In this article we start to look at the best approach to PCI DSS (Payment Card Industry Data Security Standard) for those new to the standard, in particular the fact that there is no need to panic. A pragmatic step by step approach is better than "trying to boil the ocean".
This blog forms the 1st of a series of articles that will address a wide range of subjects relating to the PCI DSS (Payment Card Industry Data Security Standard). This initial items in the series will be aimed at people new to the standard covering various subjects related to technology, processes and the all important people aspects of gaining and maintaining compliance.
The first and most important thing to say is you don’t need to panic, becoming compliant should be regarded as a process and it’s certainly one where a considered and steady approach makes far more sense than trying to ‘boil the ocean’. To many times we see suppliers with a vested interest ’scaremongering’ about the possible impact of non-compliance when many customers are already a fair way towards becoming compliant to the PCI DSS and in reality already run secure environments.
The PCI DSS is simply a good set of data security guidelines that will help you to secure your customers credit and debit card information whilst protecting your brand from the damage a security breach would cause.
The good news is that this is a well trodden path and there is a wealth of information and expertise out there waiting to be tapped, in additional to this the technology elements of the process have become less expensive, better proven and easier to manage.
Step 1 – Research
There are a number of excellent resources out there which help with getting a clear understanding of the process:
I’d certainly recommend spending some time using these resources (and of course reading future installments of this blog!) before spending money with an “expert”.
If you do have any specific questions my contact details are shown at the bottom of the blog and I’d be more than happy to help where I can.
Step 2 – Initial review
The next step is to do an initial review, remember this is just for your own use so don’t get hung-up on the exact details you are just trying to get a feel for where you stand.
You can download a great spreadsheet from here that will allow you to start getting a feel for when you are with PCI DSS. Simply starting to complete it will give you a running score of your progress towards compliance (see the example graph below).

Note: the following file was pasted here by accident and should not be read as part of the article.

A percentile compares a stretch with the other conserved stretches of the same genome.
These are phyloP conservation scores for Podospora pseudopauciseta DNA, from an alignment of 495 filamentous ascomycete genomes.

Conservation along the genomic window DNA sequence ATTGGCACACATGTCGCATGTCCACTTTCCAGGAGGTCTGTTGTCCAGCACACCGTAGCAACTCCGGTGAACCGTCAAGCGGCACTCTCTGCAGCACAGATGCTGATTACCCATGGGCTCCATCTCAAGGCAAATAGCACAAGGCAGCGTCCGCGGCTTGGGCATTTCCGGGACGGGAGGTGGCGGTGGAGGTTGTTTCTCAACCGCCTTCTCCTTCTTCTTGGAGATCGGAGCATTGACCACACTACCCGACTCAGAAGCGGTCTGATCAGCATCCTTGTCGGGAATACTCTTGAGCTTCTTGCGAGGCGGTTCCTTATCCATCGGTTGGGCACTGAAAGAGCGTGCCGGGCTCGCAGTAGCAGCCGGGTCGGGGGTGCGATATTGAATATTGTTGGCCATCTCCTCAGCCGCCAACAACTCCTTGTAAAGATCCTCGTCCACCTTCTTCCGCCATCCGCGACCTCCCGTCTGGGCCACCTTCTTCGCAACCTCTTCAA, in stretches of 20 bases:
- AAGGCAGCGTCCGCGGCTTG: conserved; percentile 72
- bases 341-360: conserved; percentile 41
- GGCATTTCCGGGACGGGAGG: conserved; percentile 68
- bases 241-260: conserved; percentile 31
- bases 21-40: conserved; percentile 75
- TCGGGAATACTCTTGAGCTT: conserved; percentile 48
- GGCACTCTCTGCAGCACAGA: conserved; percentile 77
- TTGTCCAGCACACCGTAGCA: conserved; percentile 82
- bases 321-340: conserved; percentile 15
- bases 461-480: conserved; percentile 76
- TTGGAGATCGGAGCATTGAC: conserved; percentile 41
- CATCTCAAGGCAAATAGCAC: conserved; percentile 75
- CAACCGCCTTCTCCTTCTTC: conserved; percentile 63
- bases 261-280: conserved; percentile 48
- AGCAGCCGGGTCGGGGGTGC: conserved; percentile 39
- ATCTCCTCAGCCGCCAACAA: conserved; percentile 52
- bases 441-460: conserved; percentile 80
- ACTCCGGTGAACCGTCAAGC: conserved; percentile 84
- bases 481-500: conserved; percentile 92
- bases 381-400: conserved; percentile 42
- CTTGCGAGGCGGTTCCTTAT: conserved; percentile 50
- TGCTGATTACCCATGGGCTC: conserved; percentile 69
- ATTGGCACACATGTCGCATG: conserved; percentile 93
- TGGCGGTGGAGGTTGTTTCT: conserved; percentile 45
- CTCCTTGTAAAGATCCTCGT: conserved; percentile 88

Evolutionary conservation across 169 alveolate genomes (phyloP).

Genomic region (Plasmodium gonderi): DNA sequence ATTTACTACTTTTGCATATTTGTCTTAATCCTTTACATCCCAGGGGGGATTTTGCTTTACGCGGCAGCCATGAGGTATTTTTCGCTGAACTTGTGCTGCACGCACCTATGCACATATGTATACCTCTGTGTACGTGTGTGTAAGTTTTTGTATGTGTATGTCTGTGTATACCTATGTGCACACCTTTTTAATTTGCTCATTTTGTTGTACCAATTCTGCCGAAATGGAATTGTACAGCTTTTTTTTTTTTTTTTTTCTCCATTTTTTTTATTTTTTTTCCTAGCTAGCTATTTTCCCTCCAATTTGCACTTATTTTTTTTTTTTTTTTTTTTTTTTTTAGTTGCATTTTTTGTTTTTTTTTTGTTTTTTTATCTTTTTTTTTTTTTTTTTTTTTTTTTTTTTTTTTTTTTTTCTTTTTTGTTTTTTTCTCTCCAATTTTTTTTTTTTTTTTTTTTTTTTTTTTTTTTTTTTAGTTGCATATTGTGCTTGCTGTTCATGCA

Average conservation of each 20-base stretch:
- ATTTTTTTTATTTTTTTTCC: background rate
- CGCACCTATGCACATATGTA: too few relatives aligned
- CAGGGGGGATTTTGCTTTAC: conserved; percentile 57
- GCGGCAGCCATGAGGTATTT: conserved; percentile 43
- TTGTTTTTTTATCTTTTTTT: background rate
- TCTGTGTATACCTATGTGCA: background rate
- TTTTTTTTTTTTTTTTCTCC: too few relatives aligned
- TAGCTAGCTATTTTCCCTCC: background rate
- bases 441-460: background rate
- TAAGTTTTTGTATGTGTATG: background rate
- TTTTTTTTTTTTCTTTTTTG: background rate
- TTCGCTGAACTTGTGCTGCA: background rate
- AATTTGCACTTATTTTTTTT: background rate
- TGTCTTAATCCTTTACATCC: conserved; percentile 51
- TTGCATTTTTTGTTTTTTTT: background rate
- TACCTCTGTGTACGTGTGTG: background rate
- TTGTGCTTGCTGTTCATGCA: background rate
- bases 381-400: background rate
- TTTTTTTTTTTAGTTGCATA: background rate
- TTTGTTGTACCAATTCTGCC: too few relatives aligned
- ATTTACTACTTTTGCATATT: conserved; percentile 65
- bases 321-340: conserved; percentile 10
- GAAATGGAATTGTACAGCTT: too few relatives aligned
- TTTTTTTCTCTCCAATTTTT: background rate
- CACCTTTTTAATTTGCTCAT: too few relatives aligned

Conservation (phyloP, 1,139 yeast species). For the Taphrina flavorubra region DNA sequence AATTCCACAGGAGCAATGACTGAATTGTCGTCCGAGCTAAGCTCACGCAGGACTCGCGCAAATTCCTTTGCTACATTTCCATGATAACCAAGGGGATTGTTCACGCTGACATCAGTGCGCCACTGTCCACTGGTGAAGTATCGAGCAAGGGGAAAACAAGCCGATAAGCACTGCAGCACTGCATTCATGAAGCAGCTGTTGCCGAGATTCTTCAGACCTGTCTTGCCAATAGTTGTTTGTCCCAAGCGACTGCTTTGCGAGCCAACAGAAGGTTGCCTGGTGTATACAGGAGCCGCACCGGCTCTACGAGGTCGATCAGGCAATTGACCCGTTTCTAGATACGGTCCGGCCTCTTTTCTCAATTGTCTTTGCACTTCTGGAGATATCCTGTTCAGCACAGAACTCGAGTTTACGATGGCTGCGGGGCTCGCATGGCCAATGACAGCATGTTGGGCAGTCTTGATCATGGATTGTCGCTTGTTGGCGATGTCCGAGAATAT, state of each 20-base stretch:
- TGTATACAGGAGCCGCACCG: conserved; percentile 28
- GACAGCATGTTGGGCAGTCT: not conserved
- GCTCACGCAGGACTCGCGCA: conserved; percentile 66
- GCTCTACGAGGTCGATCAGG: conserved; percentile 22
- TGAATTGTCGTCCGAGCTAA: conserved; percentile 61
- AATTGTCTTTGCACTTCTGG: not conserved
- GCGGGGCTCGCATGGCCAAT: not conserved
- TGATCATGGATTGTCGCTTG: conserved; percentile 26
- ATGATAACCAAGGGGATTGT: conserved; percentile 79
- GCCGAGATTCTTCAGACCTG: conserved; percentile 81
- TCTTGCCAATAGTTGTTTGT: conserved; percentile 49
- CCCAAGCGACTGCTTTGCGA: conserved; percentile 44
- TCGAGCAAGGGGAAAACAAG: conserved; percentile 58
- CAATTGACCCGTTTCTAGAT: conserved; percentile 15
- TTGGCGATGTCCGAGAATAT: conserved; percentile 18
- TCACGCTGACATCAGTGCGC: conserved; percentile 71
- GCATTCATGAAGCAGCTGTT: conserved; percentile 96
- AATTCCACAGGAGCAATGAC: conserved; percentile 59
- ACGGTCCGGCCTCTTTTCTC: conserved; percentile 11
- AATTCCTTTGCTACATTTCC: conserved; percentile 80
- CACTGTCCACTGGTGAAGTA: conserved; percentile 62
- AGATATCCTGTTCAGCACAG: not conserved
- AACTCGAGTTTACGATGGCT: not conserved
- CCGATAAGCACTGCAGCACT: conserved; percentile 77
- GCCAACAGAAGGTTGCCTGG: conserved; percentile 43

Again don’t worry at this stage if you don’t understand everything and don’t be put off by the spreadsheet (it’s far simpler than in looks), it’ll give you an idea of the areas you need to research further and/or where you may need help from other people from within or outside your business.
Make sure to look at all the tabs:
Especially the graphs that will show you how much progress you are making against each of the areas:
Step 3 – Plan
Once you completed step 2 you’ll be able to start thinking about an initial plan, once again really this is just for you so its important that you are honest about what needs to be done.
At this stage unless your initial review has highlighted something catastrophic (which it’s highly unlikely it will have) again take a pragmatic slow and steady approach.
My suggestion would be to break the plan down as follows:
- Things I could do simply and cheaply now
- Things someone else within the business could do cheaply and simply now
These two steps will give you your initial ‘quick wins’.
- Areas where more information is needed
- Items that need further research
- Elements where outside assistance is likely to be required
Again if you have any questions in relation to these areas or would like some suggestions on external resources then get in contact.
Step 4 – Start getting buy in
This is an essential and often overlooked part of the process. All to often the task of looking at PCI DSS falls on one individual in a single department and its something the entire business needs to buy into.
We find the most successful implementations happen in organisations where there is broads buy in from the start. Start talking with key people within:
- The contact centre (if you have one)
Also if you can get some board level sponsorship for the concept, it’s essential to have at least the Finance Director bought into the idea and with so much of the standard relating to IT security it’s important to have IT support for the project.
That’s the end of my initial overview of PCI compliance, future editions will get far more specific about key areas of technology, risk management, process and managing a PCI project.
If however you can start by following the process detailed above you’ll find many of the later steps will be far simpler and cheaper to implement.
About the author
Matt Keen is a published information security expert specialising in compliance and specifically PCI DSS. As a Director of Celuis Network Systems one of the worlds leading specialists in the field he spends his day working with companies on their security and compliance requirements and his evenings trying to become a better cyclist! For more information please visit www.celuis.com or Matt Keen’s Brandyourself.com profile. Please contact Matt at firstname.lastname@example.org if you have any questions.